What Do You Consider a “Luxury” Apartment?

When you think of a luxury apartment building, what do you picture? Is it a building with a doorman and elevator? Or one chock full of amenities? Or, I don’t know, full of Donald Trump-inspired opulence, like solid-gold toilets or something? (And if it there were solid-gold toilets, and it happened to be super cold in the apartment, could there ever be an incident similar to when that kid got triple dog dared to lick the pole in A Christmas Story and ended up getting stuck? Because, if so, I know what I’m going to get my younger brother for his birthday.)

It’s oddly telling that I was able to find a gold toilet stock photo.

Anyway, back to luxury apartments. How do you determine if you should market your building as “luxury”? It’s not like a LEED rating, where it has to be earned and approved—you can’t just call a building green if it’s not (unless, I supposed, it’s literally painted green, or, I guess if it’s a building that’s safe for Kermit to live). Luxury seems more subjective.

There was recently a discussion on Multifamily Insiders about whether putting a “luxury” sign on Class B and C apartments helps or hurts getting it leased. I think it helps. Definitely. Who wouldn’t want to live in luxury? It probably attracts more people the community and garners a lot more interest. Personally, I would rather live in a luxury building than a non-luxury building, but that’s just because I’m fancy. But does it demonstrate business ethics to call one of these buildings luxury? I don’t know. I really don’t think so—although honestly I can’t really give a straight answer, because whenever I hear the term “business ethics” I can only think of that scene in Billy Madison where Brad Whitford flips out at Adam Sandler when he hears it, and then I burst into giggles. It tarnishes my credibility. Just slightly, though.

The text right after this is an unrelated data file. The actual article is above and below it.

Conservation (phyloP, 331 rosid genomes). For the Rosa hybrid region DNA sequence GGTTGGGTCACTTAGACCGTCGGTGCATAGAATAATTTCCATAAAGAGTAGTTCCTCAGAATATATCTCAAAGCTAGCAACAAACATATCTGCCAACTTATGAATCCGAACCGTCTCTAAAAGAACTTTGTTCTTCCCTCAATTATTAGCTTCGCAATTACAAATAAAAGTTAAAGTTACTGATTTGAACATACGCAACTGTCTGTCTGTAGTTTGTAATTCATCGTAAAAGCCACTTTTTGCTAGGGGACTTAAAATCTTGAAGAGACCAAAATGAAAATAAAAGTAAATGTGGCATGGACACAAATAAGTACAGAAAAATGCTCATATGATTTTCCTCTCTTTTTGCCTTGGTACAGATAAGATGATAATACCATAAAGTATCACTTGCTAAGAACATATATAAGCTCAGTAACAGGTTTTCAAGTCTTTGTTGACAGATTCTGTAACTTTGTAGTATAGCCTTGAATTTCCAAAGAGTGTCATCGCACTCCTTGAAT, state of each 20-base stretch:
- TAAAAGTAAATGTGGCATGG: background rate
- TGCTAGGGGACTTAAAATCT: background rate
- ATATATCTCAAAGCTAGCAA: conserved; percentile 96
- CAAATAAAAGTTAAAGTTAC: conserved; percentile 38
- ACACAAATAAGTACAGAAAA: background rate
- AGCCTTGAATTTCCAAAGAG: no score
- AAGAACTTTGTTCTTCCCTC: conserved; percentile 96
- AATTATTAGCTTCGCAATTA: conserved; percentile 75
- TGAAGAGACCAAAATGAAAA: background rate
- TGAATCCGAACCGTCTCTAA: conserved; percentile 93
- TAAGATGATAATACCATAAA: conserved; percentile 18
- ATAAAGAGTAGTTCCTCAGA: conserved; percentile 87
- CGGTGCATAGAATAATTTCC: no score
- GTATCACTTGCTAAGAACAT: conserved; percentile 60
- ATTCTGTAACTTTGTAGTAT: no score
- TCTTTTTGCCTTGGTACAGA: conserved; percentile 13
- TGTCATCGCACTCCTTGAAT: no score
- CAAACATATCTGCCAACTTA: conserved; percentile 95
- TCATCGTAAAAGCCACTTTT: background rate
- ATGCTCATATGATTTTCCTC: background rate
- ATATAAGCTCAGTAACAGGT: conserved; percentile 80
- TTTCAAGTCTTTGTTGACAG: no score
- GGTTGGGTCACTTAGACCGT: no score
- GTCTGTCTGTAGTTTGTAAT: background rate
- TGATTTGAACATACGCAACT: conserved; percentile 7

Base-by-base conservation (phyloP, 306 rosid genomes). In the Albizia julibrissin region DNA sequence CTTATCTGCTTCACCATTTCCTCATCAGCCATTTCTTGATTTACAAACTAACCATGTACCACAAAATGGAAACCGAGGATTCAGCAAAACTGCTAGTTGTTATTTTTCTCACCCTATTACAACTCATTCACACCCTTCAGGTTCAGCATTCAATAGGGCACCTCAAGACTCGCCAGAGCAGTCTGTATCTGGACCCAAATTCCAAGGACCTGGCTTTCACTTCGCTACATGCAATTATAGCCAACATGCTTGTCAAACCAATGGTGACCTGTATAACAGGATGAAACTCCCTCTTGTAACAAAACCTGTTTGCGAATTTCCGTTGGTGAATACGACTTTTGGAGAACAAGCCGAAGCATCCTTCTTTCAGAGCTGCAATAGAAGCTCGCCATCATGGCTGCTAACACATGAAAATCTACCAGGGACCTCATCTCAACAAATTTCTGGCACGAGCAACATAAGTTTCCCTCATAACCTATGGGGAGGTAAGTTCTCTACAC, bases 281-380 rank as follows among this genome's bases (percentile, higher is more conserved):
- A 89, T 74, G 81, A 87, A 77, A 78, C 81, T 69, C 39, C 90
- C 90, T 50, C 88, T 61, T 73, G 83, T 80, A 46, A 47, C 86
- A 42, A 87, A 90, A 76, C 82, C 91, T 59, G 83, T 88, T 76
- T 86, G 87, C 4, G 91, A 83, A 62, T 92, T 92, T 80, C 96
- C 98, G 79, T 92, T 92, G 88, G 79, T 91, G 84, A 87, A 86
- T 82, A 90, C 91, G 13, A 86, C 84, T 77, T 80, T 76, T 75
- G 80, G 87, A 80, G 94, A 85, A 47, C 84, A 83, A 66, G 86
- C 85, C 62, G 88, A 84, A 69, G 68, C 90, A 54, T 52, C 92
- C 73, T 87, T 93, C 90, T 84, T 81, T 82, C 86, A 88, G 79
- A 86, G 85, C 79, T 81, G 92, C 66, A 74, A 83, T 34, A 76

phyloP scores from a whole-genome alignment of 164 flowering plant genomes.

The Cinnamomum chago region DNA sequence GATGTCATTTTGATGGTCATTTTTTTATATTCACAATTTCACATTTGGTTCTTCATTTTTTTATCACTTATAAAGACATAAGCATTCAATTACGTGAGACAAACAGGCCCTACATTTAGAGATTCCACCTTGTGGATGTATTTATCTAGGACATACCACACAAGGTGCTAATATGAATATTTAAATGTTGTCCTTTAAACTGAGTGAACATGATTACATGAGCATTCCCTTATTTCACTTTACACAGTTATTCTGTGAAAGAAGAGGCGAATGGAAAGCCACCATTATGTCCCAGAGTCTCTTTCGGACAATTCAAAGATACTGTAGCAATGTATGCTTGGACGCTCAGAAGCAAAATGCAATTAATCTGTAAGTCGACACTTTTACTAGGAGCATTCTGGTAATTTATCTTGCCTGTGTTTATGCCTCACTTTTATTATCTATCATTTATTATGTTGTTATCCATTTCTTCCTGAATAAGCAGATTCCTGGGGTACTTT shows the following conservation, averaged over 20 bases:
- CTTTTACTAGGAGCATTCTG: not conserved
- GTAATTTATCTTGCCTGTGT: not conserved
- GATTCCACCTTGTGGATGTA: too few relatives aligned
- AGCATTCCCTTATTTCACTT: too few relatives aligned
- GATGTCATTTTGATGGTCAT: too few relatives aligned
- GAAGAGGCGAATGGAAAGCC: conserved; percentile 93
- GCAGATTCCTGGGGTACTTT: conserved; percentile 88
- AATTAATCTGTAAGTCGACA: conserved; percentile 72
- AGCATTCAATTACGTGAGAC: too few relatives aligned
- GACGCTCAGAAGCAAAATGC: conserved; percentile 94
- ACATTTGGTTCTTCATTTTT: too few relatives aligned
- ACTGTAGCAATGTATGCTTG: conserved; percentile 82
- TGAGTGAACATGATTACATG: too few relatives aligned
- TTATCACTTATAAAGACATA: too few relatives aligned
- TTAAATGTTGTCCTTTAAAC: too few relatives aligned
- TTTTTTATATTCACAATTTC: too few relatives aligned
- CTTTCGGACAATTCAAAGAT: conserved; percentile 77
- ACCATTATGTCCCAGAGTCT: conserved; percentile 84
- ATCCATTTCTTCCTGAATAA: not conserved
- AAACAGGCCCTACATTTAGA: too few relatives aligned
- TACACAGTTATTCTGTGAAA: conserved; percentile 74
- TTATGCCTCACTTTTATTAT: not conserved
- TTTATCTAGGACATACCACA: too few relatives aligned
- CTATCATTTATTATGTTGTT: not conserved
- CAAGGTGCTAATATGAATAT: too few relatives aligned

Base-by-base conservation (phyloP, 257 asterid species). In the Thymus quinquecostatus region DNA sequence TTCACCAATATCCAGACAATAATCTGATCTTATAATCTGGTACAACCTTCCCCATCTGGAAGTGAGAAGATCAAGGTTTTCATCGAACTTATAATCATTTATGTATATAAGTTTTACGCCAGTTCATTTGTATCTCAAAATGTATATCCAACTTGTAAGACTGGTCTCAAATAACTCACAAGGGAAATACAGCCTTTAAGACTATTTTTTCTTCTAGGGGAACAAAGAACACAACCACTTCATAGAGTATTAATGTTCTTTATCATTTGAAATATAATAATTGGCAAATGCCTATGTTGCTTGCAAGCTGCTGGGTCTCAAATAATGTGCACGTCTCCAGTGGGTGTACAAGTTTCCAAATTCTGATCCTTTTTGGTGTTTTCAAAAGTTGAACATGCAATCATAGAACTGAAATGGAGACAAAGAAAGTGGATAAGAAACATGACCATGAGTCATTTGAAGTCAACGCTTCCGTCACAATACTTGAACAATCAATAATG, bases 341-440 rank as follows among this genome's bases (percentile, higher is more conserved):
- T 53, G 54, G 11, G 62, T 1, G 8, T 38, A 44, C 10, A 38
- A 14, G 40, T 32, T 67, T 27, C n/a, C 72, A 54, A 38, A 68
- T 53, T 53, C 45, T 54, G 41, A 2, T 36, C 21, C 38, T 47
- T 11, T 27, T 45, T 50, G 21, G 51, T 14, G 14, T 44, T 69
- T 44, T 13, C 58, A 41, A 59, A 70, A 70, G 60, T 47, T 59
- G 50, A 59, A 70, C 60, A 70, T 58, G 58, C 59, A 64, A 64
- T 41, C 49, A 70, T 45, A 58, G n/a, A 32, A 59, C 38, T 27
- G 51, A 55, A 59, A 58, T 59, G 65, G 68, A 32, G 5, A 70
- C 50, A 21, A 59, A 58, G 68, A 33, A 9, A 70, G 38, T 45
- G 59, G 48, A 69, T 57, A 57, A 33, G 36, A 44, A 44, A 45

So, again, how do you qualify a luxury apartment? I’ve definitely seen signs for “luxury apartments” on buildings that are next to major highways (like eight lanes across). I’ve seen “luxury apartments” for rent right next to stadiums (though maybe some people like that?). I wouldn’t necessarily consider these as luxurious because of the locations. However, maybe on the inside there’s a private gym and a yoga studio and a pet grooming station and a concierge and all that fun stuff. Though I doubt it.

What would you consider a “luxury” building? Do you think having one attracts more renters? And would you ever put up a sign on your property saying that it’s luxury when, for all intents and purposes, it’s totally not?

-Jessica Fiur, News Editor

Photo credit: diez artwork